13 July, 2021   By: Ruth Callaghan

In the not too distant future, sensors around your home will help predict ‘unforeseen events’ so you can make sure they don’t happen.

When you discover a burst dishwasher hose has flooded your kitchen and living area, it’s a bit too late to wonder what you could have done to prevent it.

What if you’d received a notification at work that something disastrous was unfolding at home?

What if you’d been able to shut off the water as soon as the hose burst?

Or what if you’d been alerted before the hose even burst that a catastrophe was on its way?

With internet-enabled sensors embedded into devices around your home, all of these options become possible, which could make insuring your home from unforeseen events less about patching up any damage afterwards and more about preventing it from happening in the first place.

It’s a step that’s not too far into the future, according to RAC Manager of Business Model Innovation, Brad Chalder, with insurers worldwide looking at how the technology known as the Internet of Things can be used to reduce risk, by curbing the number of incidents that lead to insurance claims.

Connected devices to touch every part of life

The Internet of Things or IoT is the term that describes how seemingly inanimate objects, from appliances to door handles to room lights, can communicate with each other and with us.

IoT allows you to tell the Google assistant in your phone to dim the lights, and for your doorbell to send you a video message when someone rings your bell while you’re not home.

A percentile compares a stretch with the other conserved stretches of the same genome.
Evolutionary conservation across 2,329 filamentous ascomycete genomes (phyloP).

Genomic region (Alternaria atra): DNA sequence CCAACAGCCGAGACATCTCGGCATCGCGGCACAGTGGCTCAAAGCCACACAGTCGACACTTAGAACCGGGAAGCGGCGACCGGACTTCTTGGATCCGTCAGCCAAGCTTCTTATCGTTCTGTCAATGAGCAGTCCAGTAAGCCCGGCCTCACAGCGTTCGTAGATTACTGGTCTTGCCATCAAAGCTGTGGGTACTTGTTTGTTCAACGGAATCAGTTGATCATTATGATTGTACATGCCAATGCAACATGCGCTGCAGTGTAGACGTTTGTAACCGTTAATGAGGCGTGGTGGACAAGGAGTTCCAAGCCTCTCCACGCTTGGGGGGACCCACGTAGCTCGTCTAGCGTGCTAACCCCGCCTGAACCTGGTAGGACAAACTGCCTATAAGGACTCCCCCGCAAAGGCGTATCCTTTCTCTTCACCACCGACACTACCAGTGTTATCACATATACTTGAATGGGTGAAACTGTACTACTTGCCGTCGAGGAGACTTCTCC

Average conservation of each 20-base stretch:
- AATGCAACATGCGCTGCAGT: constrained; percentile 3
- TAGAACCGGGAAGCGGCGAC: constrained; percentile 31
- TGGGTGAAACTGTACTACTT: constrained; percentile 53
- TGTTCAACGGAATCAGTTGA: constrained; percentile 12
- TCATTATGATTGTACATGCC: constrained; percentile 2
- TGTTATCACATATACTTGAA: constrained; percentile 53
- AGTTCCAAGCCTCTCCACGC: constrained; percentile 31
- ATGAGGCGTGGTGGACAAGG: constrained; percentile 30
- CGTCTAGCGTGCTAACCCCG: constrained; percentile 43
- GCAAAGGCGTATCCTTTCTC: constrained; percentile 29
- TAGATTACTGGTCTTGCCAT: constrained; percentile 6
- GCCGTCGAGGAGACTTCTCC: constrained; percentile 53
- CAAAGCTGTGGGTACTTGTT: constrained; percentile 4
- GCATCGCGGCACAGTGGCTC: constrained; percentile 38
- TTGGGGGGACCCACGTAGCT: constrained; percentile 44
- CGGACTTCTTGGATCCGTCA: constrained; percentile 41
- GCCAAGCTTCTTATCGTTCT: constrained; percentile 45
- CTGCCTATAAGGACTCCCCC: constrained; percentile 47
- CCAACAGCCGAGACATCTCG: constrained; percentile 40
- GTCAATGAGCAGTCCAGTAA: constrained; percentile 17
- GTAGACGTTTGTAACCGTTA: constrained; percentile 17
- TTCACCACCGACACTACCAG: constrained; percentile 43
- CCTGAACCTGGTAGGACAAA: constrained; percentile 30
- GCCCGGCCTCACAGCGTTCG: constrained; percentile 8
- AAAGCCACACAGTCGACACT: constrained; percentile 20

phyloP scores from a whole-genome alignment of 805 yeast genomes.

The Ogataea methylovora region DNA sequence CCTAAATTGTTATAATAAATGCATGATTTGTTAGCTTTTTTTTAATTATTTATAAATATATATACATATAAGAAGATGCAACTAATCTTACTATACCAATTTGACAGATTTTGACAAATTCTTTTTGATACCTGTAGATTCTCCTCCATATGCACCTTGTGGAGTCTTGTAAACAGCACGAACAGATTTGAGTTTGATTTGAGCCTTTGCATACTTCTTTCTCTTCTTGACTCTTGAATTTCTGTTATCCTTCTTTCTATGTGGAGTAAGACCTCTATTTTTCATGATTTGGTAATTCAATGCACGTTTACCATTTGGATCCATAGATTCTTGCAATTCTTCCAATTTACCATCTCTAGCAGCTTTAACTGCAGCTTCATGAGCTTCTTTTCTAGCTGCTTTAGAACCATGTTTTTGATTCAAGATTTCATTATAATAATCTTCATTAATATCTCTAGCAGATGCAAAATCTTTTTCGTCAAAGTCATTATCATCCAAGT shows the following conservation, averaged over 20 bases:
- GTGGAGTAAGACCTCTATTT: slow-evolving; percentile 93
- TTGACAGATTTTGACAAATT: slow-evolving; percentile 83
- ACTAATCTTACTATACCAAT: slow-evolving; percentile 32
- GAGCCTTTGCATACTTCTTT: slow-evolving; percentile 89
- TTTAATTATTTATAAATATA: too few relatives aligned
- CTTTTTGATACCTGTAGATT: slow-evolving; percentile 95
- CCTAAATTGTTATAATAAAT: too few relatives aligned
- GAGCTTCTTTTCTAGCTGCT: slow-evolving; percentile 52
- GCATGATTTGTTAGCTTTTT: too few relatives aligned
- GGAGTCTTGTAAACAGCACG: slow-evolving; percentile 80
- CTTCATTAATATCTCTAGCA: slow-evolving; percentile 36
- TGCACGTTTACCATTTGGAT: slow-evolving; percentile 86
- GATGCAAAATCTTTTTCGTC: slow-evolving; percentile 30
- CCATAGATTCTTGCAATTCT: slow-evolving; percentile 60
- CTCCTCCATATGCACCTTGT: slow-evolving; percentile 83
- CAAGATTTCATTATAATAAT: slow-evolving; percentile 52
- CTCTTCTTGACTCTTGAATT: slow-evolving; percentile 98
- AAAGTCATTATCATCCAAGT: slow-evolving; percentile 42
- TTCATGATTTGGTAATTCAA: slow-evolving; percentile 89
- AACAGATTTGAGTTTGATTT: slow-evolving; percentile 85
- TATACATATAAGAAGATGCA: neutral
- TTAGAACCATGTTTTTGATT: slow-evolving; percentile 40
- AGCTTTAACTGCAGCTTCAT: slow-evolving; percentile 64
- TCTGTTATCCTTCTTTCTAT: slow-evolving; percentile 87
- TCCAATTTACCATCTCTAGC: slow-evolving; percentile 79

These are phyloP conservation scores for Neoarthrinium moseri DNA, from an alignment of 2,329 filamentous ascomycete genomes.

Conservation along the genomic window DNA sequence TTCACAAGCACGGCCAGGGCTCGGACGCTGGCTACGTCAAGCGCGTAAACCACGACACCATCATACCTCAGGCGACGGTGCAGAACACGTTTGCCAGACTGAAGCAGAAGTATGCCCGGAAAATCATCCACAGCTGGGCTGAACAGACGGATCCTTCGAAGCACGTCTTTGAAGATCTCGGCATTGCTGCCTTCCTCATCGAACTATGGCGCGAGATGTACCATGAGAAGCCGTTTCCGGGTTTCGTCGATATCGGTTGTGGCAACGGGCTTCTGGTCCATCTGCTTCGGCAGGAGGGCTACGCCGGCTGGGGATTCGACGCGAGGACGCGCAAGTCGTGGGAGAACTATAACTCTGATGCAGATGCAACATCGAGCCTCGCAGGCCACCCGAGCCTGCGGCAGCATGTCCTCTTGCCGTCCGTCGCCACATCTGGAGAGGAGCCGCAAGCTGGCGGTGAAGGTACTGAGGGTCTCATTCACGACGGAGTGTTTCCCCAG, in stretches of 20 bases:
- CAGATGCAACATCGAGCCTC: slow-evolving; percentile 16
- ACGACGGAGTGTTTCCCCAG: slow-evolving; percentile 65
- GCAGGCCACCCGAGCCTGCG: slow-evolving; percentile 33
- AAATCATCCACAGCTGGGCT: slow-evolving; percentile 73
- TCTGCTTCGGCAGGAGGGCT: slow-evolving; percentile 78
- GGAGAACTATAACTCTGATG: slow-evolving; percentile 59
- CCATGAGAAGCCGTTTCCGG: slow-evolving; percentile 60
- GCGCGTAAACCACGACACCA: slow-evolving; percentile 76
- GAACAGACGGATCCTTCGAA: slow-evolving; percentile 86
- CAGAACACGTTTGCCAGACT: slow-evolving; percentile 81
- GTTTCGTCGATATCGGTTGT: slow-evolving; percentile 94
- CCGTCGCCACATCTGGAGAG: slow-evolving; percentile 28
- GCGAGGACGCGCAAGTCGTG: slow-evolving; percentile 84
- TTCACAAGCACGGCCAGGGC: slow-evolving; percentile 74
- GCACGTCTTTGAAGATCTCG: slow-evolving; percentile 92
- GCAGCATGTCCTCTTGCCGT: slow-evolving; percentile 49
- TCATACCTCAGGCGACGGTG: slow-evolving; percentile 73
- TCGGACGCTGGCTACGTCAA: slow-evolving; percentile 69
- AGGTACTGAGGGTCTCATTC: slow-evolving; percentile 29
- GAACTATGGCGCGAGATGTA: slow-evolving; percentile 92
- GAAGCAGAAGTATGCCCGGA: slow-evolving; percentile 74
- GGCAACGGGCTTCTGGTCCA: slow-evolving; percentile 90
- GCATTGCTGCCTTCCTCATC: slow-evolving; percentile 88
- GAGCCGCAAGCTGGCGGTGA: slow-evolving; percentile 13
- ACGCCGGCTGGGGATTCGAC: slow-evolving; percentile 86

Provided the lights or doorbells — or dozens of other potentially ‘smart’ items in your home — are equipped with sensors and can connect, they can act almost independently of human instruction.

But while most of this home revolution has been focused on the convenience offered by smart appliances, it is also triggering disruption in what is being called the connected insurance sector.

Combining IoT technology with industry-specific insurance technology makes it possible to identify potential problems in the home and intercede before they develop into disasters.

“In the area of insurtech there are three stages that we refer to - monitor, prevent, rectify,” Chalder says.

“How can we help our members monitor the risks they have? Home security systems are one obvious way but preventing water damage from burst pipes in a home is another, or even having garage door detectors that show whether the door is closed or has been inadvertently left open.

“A lot of smart devices can help people monitor risk and the insurance industry is focused on how they can help prevent losses from occurring.”

Google hub device on a sofa

Once IoT monitoring is in place — and provided the sensors can communicate properly — insurers can help prevent issues before they become more complex.

In the case of the dishwasher hose, for example, the estimated average claim size in Australia for a burst water pipe is $8,957*, according to Insurance Statistics Australia.

Given that cost, spending a small amount to install an early-warning water leak detector seems like a sensible investment.

The simplest leak detectors issue a piercing siren similar to a smoke alarm in the presence of water, but the more advanced can run regular pressure tests on your pipes to pick up anomalies or even shut down mains supply in the case of a problem.

“As soon as a fault is detected such as a fire or catastrophic loss of water from a burst pipe, the insurer can prevent the loss occurring rather than trying to rectify a huge issue later,” Chalder says.

“That’s the potential of this technology. It can let you act early rather than later, where a home owner might need to be moved out of the house while you rectify the damage with all the associated inconvenience.”

Predicting and preventing problems before they begin